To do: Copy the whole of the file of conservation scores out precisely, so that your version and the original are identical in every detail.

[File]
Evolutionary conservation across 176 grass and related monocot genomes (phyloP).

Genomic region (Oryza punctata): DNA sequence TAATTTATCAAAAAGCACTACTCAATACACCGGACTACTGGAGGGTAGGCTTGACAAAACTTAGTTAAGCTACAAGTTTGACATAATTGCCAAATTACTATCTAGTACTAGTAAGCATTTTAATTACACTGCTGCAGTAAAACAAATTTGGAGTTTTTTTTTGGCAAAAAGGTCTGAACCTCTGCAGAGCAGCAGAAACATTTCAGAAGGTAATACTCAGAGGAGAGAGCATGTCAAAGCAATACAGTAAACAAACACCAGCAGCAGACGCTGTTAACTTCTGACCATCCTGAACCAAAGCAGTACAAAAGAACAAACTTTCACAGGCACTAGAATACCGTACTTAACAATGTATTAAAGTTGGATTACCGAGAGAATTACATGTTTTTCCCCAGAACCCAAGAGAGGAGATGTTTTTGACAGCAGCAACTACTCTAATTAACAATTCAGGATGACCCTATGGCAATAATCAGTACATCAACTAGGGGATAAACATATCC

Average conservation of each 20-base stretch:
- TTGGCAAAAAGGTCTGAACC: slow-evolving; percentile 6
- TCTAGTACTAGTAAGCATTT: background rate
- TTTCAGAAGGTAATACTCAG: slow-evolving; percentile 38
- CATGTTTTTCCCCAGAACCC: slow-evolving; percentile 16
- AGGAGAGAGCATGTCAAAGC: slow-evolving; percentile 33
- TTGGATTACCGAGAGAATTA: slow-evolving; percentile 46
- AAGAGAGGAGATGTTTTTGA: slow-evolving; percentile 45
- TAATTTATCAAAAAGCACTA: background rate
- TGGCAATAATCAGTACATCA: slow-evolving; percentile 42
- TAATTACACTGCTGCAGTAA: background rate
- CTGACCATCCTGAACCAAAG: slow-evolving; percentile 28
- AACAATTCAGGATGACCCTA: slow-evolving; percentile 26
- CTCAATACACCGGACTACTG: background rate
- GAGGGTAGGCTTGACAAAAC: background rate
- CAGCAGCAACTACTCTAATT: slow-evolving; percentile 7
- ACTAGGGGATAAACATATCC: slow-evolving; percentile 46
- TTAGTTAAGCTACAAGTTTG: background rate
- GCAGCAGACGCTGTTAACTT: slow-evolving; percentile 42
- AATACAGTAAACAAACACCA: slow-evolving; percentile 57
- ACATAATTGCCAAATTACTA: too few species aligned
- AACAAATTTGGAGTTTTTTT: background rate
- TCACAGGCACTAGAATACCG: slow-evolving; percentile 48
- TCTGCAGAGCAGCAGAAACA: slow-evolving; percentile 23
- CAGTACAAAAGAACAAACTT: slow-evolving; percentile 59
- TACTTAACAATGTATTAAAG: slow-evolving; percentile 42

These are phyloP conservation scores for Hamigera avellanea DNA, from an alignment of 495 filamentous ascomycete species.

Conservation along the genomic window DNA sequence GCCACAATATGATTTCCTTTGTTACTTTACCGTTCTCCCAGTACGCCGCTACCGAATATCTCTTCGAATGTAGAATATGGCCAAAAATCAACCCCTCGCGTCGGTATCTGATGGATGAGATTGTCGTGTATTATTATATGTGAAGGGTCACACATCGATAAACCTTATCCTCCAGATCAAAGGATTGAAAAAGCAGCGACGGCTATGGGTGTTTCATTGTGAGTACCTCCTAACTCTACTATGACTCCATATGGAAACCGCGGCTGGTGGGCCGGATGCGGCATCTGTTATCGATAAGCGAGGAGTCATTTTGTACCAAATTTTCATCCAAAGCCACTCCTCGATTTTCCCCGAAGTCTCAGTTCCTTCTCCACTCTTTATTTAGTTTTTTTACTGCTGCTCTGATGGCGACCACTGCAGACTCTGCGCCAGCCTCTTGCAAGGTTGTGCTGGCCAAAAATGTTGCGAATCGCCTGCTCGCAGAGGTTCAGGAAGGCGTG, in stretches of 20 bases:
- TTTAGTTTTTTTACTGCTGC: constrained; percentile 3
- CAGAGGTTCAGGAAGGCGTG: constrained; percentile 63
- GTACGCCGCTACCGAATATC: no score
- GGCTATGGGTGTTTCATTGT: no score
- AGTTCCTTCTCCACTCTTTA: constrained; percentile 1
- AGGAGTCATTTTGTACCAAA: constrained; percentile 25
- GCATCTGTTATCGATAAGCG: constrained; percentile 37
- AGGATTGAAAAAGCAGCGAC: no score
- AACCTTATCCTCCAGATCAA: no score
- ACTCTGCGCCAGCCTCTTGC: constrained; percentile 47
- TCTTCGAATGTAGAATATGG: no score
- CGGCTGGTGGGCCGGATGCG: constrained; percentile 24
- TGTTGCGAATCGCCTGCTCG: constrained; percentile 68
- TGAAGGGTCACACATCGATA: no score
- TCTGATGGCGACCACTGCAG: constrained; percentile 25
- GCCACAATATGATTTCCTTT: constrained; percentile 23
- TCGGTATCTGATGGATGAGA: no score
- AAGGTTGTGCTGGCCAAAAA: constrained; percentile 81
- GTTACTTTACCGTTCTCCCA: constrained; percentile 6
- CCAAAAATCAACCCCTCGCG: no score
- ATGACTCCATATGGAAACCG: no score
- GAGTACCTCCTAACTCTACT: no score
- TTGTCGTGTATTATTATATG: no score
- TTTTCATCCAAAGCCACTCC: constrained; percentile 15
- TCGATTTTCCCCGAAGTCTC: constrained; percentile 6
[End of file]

Evolutionary conservation across 176 grass and related monocot genomes (phyloP).

Genomic region (Oryza punctata): DNA sequence TAATTTATCAAAAAGCACTACTCAATACACCGGACTACTGGAGGGTAGGCTTGACAAAACTTAGTTAAGCTACAAGTTTGACATAATTGCCAAATTACTATCTAGTACTAGTAAGCATTTTAATTACACTGCTGCAGTAAAACAAATTTGGAGTTTTTTTTTGGCAAAAAGGTCTGAACCTCTGCAGAGCAGCAGAAACATTTCAGAAGGTAATACTCAGAGGAGAGAGCATGTCAAAGCAATACAGTAAACAAACACCAGCAGCAGACGCTGTTAACTTCTGACCATCCTGAACCAAAGCAGTACAAAAGAACAAACTTTCACAGGCACTAGAATACCGTACTTAACAATGTATTAAAGTTGGATTACCGAGAGAATTACATGTTTTTCCCCAGAACCCAAGAGAGGAGATGTTTTTGACAGCAGCAACTACTCTAATTAACAATTCAGGATGACCCTATGGCAATAATCAGTACATCAACTAGGGGATAAACATATCC

Average conservation of each 20-base stretch:
- TTGGCAAAAAGGTCTGAACC: slow-evolving; percentile 6
- TCTAGTACTAGTAAGCATTT: background rate
- TTTCAGAAGGTAATACTCAG: slow-evolving; percentile 38
- CATGTTTTTCCCCAGAACCC: slow-evolving; percentile 16
- AGGAGAGAGCATGTCAAAGC: slow-evolving; percentile 33
- TTGGATTACCGAGAGAATTA: slow-evolving; percentile 46
- AAGAGAGGAGATGTTTTTGA: slow-evolving; percentile 45
- TAATTTATCAAAAAGCACTA: background rate
- TGGCAATAATCAGTACATCA: slow-evolving; percentile 42
- TAATTACACTGCTGCAGTAA: background rate
- CTGACCATCCTGAACCAAAG: slow-evolving; percentile 28
- AACAATTCAGGATGACCCTA: slow-evolving; percentile 26
- CTCAATACACCGGACTACTG: background rate
- GAGGGTAGGCTTGACAAAAC: background rate
- CAGCAGCAACTACTCTAATT: slow-evolving; percentile 7
- ACTAGGGGATAAACATATCC: slow-evolving; percentile 46
- TTAGTTAAGCTACAAGTTTG: background rate
- GCAGCAGACGCTGTTAACTT: slow-evolving; percentile 42
- AATACAGTAAACAAACACCA: slow-evolving; percentile 57
- ACATAATTGCCAAATTACTA: too few species aligned
- AACAAATTTGGAGTTTTTTT: background rate
- TCACAGGCACTAGAATACCG: slow-evolving; percentile 48
- TCTGCAGAGCAGCAGAAACA: slow-evolving; percentile 23
- CAGTACAAAAGAACAAACTT: slow-evolving; percentile 59
- TACTTAACAATGTATTAAAG: slow-evolving; percentile 42

These are phyloP conservation scores for Hamigera avellanea DNA, from an alignment of 495 filamentous ascomycete species.

Conservation along the genomic window DNA sequence GCCACAATATGATTTCCTTTGTTACTTTACCGTTCTCCCAGTACGCCGCTACCGAATATCTCTTCGAATGTAGAATATGGCCAAAAATCAACCCCTCGCGTCGGTATCTGATGGATGAGATTGTCGTGTATTATTATATGTGAAGGGTCACACATCGATAAACCTTATCCTCCAGATCAAAGGATTGAAAAAGCAGCGACGGCTATGGGTGTTTCATTGTGAGTACCTCCTAACTCTACTATGACTCCATATGGAAACCGCGGCTGGTGGGCCGGATGCGGCATCTGTTATCGATAAGCGAGGAGTCATTTTGTACCAAATTTTCATCCAAAGCCACTCCTCGATTTTCCCCGAAGTCTCAGTTCCTTCTCCACTCTTTATTTAGTTTTTTTACTGCTGCTCTGATGGCGACCACTGCAGACTCTGCGCCAGCCTCTTGCAAGGTTGTGCTGGCCAAAAATGTTGCGAATCGCCTGCTCGCAGAGGTTCAGGAAGGCGTG, in stretches of 20 bases:
- TTTAGTTTTTTTACTGCTGC: constrained; percentile 3
- CAGAGGTTCAGGAAGGCGTG: constrained; percentile 63
- GTACGCCGCTACCGAATATC: no score
- GGCTATGGGTGTTTCATTGT: no score
- AGTTCCTTCTCCACTCTTTA: constrained; percentile 1
- AGGAGTCATTTTGTACCAAA: constrained; percentile 25
- GCATCTGTTATCGATAAGCG: constrained; percentile 37
- AGGATTGAAAAAGCAGCGAC: no score
- AACCTTATCCTCCAGATCAA: no score
- ACTCTGCGCCAGCCTCTTGC: constrained; percentile 47
- TCTTCGAATGTAGAATATGG: no score
- CGGCTGGTGGGCCGGATGCG: constrained; percentile 24
- TGTTGCGAATCGCCTGCTCG: constrained; percentile 68
- TGAAGGGTCACACATCGATA: no score
- TCTGATGGCGACCACTGCAG: constrained; percentile 25
- GCCACAATATGATTTCCTTT: constrained; percentile 23
- TCGGTATCTGATGGATGAGA: no score
- AAGGTTGTGCTGGCCAAAAA: constrained; percentile 81
- GTTACTTTACCGTTCTCCCA: constrained; percentile 6
- CCAAAAATCAACCCCTCGCG: no score
- ATGACTCCATATGGAAACCG: no score
- GAGTACCTCCTAACTCTACT: no score
- TTGTCGTGTATTATTATATG: no score
- TTTTCATCCAAAGCCACTCC: constrained; percentile 15
- TCGATTTTCCCCGAAGTCTC: constrained; percentile 6